If the unemployed individual receives the first severance payment or lump sum severance payment more than 30 days after the last day of employment, then he or she can collect unemployment benefits immediately after the initial or lump sum severance payment is disbursed.


Last week, New York State Governor Andrew Cuomo announced that the Department of Financial Services (DFS) has issued guidance to ensure insurers do not unfairly discriminate against pregnant and postpartum women.

This new directive follows guidance issued on April 25, 2016 by DFS requiring insurers offering group or individual health coverage to provide, with no copayment, coinsurance or deductible, preventative services such as depression screenings for pregnant and postpartum women.

Insurers have a responsibility to properly underwrite life insurance and disability income insurance policies that do not unfairly discriminate against women diagnosed with maternal depression.   Under New York Insurance Law, insurers cannot refuse to issue, renew, or cancel any insurance policy because of any past treatment for a mental disability, including maternal depression. Insurers are also prohibited from limiting the amount, type of coverage, or charging a different rate for the same coverage solely because of a previous diagnosis of depression.


“Insurance companies are on notice that we will have zero tolerance for those who seek to unfairly discriminate against and deny services to New Yorkers struggling with maternal depression,” said Governor Cuomo.   “With this action, we are helping ensure pregnant and postpartum women across the state have access to the treatment they need to help build healthier lives for themselves and their families.”


The New York State Division of Human Rights recently promulgated a regulation prohibiting discrimination against employees who have a known relationship or association with a member of members of a category protected by the New York State Human Rights Law.

Pursuant to these regulations, an employee may support a claim before the Division on the grounds that he or she was subjected to differential treatment because of the characteristics, activities, or beliefs of friends or family members.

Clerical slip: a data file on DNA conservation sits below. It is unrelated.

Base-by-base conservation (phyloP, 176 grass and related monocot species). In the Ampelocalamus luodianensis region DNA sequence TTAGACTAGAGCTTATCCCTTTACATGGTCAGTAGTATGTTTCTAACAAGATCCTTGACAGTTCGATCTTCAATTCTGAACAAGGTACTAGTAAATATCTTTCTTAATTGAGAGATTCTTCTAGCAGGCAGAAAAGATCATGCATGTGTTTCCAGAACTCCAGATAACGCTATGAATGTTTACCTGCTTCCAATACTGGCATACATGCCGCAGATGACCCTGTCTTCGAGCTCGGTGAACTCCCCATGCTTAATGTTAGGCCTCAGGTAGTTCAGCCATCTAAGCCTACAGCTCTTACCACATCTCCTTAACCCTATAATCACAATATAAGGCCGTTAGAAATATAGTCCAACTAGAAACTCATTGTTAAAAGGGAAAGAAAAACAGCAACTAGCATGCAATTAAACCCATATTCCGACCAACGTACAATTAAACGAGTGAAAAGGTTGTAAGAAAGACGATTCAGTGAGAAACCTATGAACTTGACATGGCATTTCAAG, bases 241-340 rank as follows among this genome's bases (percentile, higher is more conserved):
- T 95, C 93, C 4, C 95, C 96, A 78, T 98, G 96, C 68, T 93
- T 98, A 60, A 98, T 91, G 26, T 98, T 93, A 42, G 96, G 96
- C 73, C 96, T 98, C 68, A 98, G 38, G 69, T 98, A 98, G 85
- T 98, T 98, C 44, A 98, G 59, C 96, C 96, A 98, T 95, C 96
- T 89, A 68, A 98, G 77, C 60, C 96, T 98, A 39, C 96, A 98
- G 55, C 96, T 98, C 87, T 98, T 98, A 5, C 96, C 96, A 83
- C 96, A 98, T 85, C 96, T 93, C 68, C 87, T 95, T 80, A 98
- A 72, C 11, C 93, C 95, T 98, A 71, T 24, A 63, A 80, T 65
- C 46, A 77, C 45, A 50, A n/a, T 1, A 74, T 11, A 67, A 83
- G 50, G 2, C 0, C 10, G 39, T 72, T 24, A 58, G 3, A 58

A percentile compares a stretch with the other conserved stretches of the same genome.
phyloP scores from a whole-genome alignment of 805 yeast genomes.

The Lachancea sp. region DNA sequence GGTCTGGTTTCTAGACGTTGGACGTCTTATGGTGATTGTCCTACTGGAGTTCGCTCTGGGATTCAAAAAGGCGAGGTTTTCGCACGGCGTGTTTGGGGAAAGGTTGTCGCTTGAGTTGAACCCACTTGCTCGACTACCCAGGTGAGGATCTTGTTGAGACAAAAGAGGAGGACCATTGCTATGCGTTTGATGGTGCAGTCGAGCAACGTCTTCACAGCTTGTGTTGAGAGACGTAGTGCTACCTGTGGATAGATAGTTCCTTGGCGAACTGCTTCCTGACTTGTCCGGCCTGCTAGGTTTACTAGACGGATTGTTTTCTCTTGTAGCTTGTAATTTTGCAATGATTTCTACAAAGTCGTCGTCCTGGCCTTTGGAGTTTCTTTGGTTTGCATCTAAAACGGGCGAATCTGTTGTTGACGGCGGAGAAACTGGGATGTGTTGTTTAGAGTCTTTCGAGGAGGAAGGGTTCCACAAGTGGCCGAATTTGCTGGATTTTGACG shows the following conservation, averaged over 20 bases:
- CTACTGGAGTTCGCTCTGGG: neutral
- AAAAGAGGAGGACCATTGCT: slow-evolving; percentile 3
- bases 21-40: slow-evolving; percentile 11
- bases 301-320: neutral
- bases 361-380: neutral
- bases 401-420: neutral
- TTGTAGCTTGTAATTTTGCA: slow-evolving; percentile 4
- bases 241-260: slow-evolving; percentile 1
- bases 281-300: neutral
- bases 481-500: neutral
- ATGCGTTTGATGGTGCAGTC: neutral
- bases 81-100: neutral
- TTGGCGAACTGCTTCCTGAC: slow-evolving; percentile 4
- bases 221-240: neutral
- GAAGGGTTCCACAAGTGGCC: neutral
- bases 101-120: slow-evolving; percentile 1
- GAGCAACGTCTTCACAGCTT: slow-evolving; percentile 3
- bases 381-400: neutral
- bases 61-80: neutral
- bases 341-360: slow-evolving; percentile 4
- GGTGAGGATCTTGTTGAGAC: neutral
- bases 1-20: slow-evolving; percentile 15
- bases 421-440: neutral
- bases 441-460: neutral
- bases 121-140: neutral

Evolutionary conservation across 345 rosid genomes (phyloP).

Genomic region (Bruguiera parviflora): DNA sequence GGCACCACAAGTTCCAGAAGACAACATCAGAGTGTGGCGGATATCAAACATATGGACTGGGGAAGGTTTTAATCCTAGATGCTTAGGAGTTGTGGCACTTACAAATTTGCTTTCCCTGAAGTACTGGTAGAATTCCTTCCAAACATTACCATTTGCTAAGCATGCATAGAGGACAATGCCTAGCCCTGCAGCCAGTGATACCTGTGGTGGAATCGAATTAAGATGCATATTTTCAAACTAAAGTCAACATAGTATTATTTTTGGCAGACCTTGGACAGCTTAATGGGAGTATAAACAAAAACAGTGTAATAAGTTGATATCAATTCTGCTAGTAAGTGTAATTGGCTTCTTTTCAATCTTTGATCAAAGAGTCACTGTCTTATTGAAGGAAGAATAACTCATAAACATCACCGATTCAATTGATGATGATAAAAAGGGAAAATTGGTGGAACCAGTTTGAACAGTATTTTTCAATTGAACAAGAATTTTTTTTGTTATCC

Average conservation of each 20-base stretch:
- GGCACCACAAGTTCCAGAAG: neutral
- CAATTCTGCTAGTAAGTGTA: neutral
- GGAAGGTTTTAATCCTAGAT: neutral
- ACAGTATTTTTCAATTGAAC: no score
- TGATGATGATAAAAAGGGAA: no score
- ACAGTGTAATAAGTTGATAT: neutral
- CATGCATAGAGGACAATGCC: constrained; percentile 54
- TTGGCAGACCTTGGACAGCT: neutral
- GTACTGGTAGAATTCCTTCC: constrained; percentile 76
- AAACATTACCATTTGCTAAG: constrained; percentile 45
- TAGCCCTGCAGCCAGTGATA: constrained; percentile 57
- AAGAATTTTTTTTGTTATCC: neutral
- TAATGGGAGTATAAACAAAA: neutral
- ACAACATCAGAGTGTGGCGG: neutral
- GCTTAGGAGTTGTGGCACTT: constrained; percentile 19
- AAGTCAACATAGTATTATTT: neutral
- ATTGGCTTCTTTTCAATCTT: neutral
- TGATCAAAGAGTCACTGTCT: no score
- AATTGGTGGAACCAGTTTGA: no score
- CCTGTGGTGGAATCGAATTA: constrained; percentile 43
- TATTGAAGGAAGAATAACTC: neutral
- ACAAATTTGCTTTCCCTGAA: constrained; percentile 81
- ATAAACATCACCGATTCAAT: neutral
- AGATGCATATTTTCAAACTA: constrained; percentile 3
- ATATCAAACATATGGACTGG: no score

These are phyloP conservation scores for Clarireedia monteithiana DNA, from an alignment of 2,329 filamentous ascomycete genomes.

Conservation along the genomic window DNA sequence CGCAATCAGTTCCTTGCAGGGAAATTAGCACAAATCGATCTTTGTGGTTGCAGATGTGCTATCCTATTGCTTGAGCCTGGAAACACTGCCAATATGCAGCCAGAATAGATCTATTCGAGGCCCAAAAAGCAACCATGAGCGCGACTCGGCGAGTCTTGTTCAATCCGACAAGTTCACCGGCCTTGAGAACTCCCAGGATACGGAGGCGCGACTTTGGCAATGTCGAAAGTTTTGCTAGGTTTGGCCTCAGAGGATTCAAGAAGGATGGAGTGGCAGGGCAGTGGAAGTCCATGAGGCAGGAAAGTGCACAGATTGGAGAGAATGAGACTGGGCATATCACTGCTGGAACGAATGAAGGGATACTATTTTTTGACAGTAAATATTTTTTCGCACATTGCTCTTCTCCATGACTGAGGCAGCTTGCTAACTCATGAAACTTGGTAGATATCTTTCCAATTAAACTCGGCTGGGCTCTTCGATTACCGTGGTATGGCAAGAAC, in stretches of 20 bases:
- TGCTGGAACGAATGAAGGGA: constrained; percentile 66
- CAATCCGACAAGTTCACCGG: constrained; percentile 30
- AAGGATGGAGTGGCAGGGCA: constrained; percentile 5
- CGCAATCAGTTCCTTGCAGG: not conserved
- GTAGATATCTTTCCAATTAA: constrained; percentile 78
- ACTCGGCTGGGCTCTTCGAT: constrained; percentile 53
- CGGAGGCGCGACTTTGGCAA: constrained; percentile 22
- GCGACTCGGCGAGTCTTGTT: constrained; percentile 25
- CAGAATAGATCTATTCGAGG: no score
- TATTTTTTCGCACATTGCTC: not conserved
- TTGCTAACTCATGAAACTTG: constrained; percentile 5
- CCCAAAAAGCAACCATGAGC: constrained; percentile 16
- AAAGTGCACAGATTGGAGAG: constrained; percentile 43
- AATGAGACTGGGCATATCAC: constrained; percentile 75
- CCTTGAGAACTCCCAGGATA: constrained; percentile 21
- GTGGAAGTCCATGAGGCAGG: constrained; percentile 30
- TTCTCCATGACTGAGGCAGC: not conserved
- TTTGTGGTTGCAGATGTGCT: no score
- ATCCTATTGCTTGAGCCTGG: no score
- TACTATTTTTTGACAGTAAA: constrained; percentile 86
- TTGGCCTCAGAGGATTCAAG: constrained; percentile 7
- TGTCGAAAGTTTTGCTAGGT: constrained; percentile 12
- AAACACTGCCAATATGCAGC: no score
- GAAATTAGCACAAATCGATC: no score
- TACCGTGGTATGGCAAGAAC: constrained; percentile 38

In order to prove a claim of ‘associational’ discrimination under the new regulation, an individual must demonstrate he or she was subjected to an adverse employment action based on the individuals known relationship or association with a member of a protected class, including discrimination against any individual based on “age, race, creed, color, national origin, sexual orientation, military status, sex, disability, predisposing genetic characteristics, marital status, or domestic violence victim status.”

In a press release announcing the new regulation, the Division provided one example of conduct that would be prohibited: “Job seekers may not be denied employment because of the gender identity, transgender status, or other protected characteristics of their spouses.”

This new regulation applies to all areas of the New York State Human Rights Law, including public accommodations, employment, purchase or rental of housing or commercial property, access to educational institutions, and credit.


Employees and employers in the State of New York- are you aware of New York’s efforts to promote pay equity?

In January 2016, an amendment to New York Law Section 194 (“The Pay Equity Act”) went into effect.  This amendment prohibits pay differentials based on gender in jobs requiring “equal skill, effort, and responsibility,” which are “performed under similar working conditions.”

The Pay Equity Act requires that employers show a “bona fide factor such as education, training or experience” that supports a difference in pay. In addition, the factor relied upon by the employer to support a differential in pay, must be job-related and consistent with business necessity. Even if the employer has met this burden, the Pay Equity Act allows the employee to prevail if he or she can prove three things: First, that the employer’s practice causes a disparate impact on the basis of gender. Second, that a viable alternative practice exists that would both remove the wage differential and serve the same business necessity, and third that the employer refused to adopt the alternative practice.